Climate change and its effects have touched every corner of the map, and it is apparent that bigger changes are on the horizon. In response, communities, organizations, and government agencies of every size have mobilized to minimize climate impacts. 

In a recent webinar, we teamed up with Pascale Leonide (PL Consulting) and Tania Li (Orison Legal) for a discussion on global ESG trends and how ESG factors influence both private companies and the public legislative sphere in Mauritius and its wider region. Keep reading for a summary of main discussion points, or watch the full webinar for all the details here. 

Due to increased pressure, accountability on ESG is growing on a global scale. 

Sustainability and ESG are hot topics among business leaders and communities worldwide. This is due, in part, to the impacts of climate change that we see on a day-to-day basis, and also to a shift towards long-term thinking: sustainable and successful businesses are proactive, resilient, and powered by data. 

Investors and stakeholders want to know how organizations are implementing ESG initiatives and factoring ESG into the decision-making process. Initiatives like improved ESG data managementrisk management, materiality, and climate scenario analysis all help you to understand how ESG factors impact your business—and help to build confidence and resilience for key stakeholders. 

Investors such as Blackrock and Wells Fargo are pushing for increased reporting on ESG performance and management, as ESG risks are understood to be very real risks to businesses and investments. These include the financial and strategic impact of climate risks such as extreme weather conditions and water scarcity, as well as social and governance factors such as community impacts, supply chain engagement, and executive compensation.  

Customers are also pushing for greater ESG integration due to investor requests, risk mitigation, and compliance. If an apparel brand, for example, takes action to comply with new environmental regulations or standards, it will also push for its supply chain to follow suit. Because many of these brands have vast, far-reaching supply chains, their ESG initiatives reach just as far and wide. 

 

Get all the details on specific case studies and examples by watching the full webinar here

Mauritius is well-positioned to take leadership on ESG issues and values. 

Mauritius has seen an increasing call for solidarity and unity across environmental, social, and governance issues in recent years. These have been triggered in large part by clear visual indications of a need for greater protection and greater action, such as the devastation caused by the July 2020 MV Wakashio oil spill. Our friends at PL Consulting have also been pushing for stronger conservation efforts and policy changes within Mauritius, in an effort to support real regulatory change. 

Pascale Leonide of PL Consulting works extensively with local Mauritius NGOs and private sector companies, who acknowledge a need for integrating sustainability into company culture and decision-making. Driven by the UN’s Sustainable Development Goals, many Mauritian companies are taking a proactive approach to ESG initiatives, including energy- and community-focused programs, and have embraced greater transparency through reporting.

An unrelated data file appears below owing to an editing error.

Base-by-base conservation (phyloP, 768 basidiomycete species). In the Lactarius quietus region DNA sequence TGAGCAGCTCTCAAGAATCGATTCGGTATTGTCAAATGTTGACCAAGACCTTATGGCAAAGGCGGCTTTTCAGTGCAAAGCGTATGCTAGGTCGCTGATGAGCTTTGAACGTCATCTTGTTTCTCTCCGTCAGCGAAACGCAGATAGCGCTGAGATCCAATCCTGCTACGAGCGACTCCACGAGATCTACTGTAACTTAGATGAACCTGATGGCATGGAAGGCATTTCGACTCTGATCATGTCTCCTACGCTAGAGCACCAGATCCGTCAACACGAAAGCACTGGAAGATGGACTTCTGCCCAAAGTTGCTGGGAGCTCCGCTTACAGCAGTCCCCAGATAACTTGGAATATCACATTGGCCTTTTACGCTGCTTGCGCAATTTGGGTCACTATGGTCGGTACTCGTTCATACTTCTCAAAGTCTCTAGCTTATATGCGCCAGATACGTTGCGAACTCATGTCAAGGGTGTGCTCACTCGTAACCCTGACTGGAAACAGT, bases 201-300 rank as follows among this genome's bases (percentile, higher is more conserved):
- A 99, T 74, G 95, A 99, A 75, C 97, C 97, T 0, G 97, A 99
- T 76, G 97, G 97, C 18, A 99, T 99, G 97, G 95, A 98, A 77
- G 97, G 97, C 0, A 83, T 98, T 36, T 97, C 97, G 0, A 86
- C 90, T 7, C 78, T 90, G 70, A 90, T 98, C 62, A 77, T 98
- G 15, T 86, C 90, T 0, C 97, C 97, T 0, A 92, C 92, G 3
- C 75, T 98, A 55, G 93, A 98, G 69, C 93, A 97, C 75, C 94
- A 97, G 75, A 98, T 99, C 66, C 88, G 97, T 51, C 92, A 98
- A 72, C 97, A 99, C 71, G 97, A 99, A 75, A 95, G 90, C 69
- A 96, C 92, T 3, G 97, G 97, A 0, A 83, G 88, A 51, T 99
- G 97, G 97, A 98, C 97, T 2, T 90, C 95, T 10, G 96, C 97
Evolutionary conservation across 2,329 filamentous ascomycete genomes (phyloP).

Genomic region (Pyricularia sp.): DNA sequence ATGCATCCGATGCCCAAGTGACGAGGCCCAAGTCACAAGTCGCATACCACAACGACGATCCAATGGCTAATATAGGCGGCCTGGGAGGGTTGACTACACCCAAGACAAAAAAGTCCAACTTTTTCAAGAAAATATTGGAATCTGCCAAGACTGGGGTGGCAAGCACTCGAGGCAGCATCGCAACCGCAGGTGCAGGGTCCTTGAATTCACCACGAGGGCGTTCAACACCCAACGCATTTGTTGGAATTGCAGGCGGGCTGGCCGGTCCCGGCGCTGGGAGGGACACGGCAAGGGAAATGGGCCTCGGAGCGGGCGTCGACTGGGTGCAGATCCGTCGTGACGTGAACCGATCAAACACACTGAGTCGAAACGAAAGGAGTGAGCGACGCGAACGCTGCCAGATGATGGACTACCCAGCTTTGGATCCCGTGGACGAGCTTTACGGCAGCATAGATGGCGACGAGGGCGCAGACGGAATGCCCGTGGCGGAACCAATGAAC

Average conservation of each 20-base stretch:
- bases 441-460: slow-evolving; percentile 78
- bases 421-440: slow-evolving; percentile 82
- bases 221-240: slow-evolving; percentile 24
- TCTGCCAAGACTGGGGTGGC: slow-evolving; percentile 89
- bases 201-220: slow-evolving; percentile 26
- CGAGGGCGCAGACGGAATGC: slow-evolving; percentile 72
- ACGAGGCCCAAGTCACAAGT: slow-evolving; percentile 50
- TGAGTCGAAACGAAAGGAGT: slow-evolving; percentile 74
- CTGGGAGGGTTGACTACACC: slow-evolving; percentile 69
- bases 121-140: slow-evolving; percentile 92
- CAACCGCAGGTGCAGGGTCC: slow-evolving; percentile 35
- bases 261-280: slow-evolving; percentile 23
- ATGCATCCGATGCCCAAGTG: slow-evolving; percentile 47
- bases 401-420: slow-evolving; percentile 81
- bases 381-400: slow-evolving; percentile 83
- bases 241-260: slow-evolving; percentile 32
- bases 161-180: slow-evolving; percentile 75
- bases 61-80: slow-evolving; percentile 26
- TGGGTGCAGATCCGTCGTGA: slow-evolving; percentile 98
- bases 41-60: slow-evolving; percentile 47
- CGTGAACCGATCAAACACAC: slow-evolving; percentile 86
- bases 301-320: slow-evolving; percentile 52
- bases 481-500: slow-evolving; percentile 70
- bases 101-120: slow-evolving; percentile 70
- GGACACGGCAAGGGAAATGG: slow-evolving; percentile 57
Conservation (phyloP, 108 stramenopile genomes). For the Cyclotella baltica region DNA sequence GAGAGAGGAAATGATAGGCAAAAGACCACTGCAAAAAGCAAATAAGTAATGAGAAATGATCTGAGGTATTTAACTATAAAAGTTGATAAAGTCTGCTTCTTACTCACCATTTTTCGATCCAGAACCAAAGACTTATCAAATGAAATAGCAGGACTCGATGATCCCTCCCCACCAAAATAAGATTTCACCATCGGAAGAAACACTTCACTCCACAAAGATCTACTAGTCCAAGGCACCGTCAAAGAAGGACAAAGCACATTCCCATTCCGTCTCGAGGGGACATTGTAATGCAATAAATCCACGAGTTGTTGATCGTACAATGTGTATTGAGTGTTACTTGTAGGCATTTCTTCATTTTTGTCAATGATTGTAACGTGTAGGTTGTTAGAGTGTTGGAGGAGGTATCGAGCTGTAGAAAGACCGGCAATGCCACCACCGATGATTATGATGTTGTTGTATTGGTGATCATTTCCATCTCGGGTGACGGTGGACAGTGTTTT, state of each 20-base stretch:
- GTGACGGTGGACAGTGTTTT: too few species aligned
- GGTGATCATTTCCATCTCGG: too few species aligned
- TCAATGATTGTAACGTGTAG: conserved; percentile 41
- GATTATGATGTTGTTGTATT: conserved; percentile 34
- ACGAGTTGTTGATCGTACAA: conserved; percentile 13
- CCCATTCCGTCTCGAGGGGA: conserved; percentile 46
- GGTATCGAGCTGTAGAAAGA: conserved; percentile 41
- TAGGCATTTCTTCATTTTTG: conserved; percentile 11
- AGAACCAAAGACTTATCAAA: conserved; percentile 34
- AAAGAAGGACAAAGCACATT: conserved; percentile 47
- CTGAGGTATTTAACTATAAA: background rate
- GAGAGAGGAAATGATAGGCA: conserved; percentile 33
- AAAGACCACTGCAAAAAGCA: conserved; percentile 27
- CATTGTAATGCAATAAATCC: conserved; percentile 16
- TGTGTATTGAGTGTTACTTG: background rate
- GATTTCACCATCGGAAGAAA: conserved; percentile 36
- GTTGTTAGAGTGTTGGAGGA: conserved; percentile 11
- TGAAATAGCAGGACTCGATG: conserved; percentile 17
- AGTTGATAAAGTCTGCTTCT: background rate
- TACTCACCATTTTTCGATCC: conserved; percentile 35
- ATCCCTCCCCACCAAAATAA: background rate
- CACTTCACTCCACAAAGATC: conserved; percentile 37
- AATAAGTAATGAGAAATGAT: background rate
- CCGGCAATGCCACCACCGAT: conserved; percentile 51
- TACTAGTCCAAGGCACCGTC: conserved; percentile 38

Mauritius already has ESG-related legal frameworks in place. 

Mauritius’ legislative framework has for years set the stage for better private-sector policies surrounding ESG topics. Government support for improved corporate governance also demonstrates how the public sector is willing to drive real, tangible change. 

For example, in April 2021, the government passed the Climate Change Act of 2020, with the goal of developing Mauritius into a more sustainable economy under the UNFCCC, Kyoto Protocol, and other frameworks. The Act calls for the creation of a Department of Climate Change, tasked with the development of a national climate change adaptation strategy and action plan. The Act also empowers the Minister of Environment to pause certain regulations such as those surrounding GHG emissions, in order to better direct Mauritius towards its international climate change obligations. 

The 2016 National Code of Corporate Governance, while voluntary, also offers some legislative ESG guidance for the private sector, Tania Li of Orison Legal explains. The Code calls for public reporting on ESG performance in annual reports and on company websites, encourages non-discrimination and healthy-and-safety policies in the workplace, and sets stricter standards on governance structure and procedures. 

Taking the next step together.

With communities, legislation, and much of the private sector already prioritizing ESG issues in Mauritius, the need to be proactive and push for greater sustainability is mounting. To help you get started on your Sustainability Journey—and fill you in on the latest in ESG in Africa—we’re teaming up with PL Consulting and Orison Legal for another webinar, coming soon. 

Join us on November 9 for part two of our webinar series, “Let’s Kick Off Your ESG Journey.” We’ll run through steps you can take to get started on your ESG roadmap, cover ESG trends and emerging regulation in Africa, and highlight key examples of regional companies adopting ESG initiatives. How did these companies succeed, and what did they learn along the way? 

Click here to save your spot and get a chance to ask our panel your ESG questions. 

 

Want more than just the highlights? We take a deeper dive into each topic on the full webinar. Watch the recording, including a Q&A session with the audience, by clicking here. 

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